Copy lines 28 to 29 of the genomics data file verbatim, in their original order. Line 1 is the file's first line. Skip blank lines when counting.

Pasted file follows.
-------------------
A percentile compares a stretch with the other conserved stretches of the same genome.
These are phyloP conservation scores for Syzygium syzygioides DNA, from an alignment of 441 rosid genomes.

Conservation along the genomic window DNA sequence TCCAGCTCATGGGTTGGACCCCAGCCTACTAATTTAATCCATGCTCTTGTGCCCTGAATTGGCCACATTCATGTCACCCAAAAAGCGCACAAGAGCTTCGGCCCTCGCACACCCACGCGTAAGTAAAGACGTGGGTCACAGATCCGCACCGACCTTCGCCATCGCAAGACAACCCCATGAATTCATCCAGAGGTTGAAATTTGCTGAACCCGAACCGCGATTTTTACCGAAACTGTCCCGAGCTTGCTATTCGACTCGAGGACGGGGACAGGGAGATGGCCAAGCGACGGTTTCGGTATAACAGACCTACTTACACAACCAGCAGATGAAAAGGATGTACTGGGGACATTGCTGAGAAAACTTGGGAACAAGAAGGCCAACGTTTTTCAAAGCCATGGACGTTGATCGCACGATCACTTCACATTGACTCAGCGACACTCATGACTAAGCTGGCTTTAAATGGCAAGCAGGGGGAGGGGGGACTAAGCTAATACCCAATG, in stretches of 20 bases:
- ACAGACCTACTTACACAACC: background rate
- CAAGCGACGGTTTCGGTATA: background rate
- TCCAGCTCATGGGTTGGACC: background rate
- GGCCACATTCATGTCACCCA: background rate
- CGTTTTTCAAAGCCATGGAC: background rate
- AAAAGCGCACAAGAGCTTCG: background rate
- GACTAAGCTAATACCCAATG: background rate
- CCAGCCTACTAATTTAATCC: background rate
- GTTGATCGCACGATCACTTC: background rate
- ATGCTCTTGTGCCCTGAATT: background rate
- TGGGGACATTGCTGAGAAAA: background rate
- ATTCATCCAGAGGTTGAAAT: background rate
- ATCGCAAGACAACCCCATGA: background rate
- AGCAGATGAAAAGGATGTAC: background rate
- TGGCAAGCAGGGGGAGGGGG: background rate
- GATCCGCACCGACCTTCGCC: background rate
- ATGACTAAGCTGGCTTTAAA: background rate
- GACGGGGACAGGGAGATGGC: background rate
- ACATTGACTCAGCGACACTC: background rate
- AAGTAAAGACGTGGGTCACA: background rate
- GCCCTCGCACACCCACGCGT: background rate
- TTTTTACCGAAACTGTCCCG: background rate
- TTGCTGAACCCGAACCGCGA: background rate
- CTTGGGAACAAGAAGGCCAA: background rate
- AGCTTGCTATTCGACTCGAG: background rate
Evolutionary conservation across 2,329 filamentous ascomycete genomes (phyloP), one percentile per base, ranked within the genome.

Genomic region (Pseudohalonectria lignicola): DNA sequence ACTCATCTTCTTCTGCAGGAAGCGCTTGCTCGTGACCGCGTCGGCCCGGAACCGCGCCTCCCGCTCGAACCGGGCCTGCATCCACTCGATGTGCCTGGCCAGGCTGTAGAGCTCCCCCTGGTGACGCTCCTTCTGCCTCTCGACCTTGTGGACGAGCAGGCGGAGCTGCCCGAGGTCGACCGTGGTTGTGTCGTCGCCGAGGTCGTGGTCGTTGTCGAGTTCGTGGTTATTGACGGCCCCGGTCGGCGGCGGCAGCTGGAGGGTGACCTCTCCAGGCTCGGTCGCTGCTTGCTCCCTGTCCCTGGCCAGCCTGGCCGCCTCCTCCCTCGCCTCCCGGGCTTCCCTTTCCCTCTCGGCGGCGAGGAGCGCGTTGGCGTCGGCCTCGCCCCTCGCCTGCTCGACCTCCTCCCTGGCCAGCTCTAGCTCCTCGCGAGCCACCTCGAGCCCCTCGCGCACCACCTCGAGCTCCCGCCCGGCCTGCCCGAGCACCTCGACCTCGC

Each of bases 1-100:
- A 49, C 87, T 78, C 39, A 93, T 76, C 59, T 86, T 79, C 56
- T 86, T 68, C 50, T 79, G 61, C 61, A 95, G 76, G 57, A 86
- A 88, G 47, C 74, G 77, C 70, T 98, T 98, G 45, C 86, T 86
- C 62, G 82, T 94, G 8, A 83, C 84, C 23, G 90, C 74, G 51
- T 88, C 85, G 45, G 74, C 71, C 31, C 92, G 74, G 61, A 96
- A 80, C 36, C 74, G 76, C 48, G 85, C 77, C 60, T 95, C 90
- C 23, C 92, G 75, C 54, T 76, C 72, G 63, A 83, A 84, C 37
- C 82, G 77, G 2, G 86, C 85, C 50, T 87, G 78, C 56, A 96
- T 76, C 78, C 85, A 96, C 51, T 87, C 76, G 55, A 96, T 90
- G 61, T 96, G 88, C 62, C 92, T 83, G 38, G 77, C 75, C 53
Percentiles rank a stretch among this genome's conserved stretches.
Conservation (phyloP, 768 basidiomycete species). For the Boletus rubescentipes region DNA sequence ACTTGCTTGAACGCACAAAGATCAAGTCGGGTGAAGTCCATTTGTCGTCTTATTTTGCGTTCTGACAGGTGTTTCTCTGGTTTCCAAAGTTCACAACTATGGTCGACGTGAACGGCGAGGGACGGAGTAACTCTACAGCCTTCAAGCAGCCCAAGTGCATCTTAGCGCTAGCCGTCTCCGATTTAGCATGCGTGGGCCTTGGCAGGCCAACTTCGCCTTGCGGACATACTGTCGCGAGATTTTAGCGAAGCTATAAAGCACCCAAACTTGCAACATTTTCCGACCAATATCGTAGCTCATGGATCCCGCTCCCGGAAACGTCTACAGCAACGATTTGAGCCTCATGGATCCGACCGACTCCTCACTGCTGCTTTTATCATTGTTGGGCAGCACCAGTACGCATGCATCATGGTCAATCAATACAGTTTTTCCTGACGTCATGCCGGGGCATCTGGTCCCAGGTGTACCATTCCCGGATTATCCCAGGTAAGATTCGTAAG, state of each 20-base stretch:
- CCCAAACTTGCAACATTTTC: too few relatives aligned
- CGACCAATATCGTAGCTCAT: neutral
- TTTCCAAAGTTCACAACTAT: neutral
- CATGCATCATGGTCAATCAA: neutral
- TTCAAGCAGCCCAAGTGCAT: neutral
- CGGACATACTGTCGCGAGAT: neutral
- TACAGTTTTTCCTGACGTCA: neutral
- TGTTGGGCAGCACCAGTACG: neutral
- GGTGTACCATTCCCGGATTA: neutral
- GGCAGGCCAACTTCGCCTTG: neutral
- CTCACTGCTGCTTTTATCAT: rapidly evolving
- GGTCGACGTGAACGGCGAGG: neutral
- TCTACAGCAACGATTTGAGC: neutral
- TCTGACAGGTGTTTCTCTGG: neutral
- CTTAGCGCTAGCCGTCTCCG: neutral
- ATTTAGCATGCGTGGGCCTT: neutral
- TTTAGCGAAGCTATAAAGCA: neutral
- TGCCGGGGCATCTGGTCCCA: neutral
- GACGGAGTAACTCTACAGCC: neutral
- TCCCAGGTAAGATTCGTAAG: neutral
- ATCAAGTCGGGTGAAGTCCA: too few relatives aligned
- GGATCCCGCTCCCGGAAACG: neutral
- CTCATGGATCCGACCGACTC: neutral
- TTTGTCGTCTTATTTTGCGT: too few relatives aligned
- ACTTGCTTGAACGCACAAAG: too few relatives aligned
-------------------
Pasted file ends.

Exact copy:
- AGCTTGCTATTCGACTCGAG: background rate
Evolutionary conservation across 2,329 filamentous ascomycete genomes (phyloP), one percentile per base, ranked within the genome.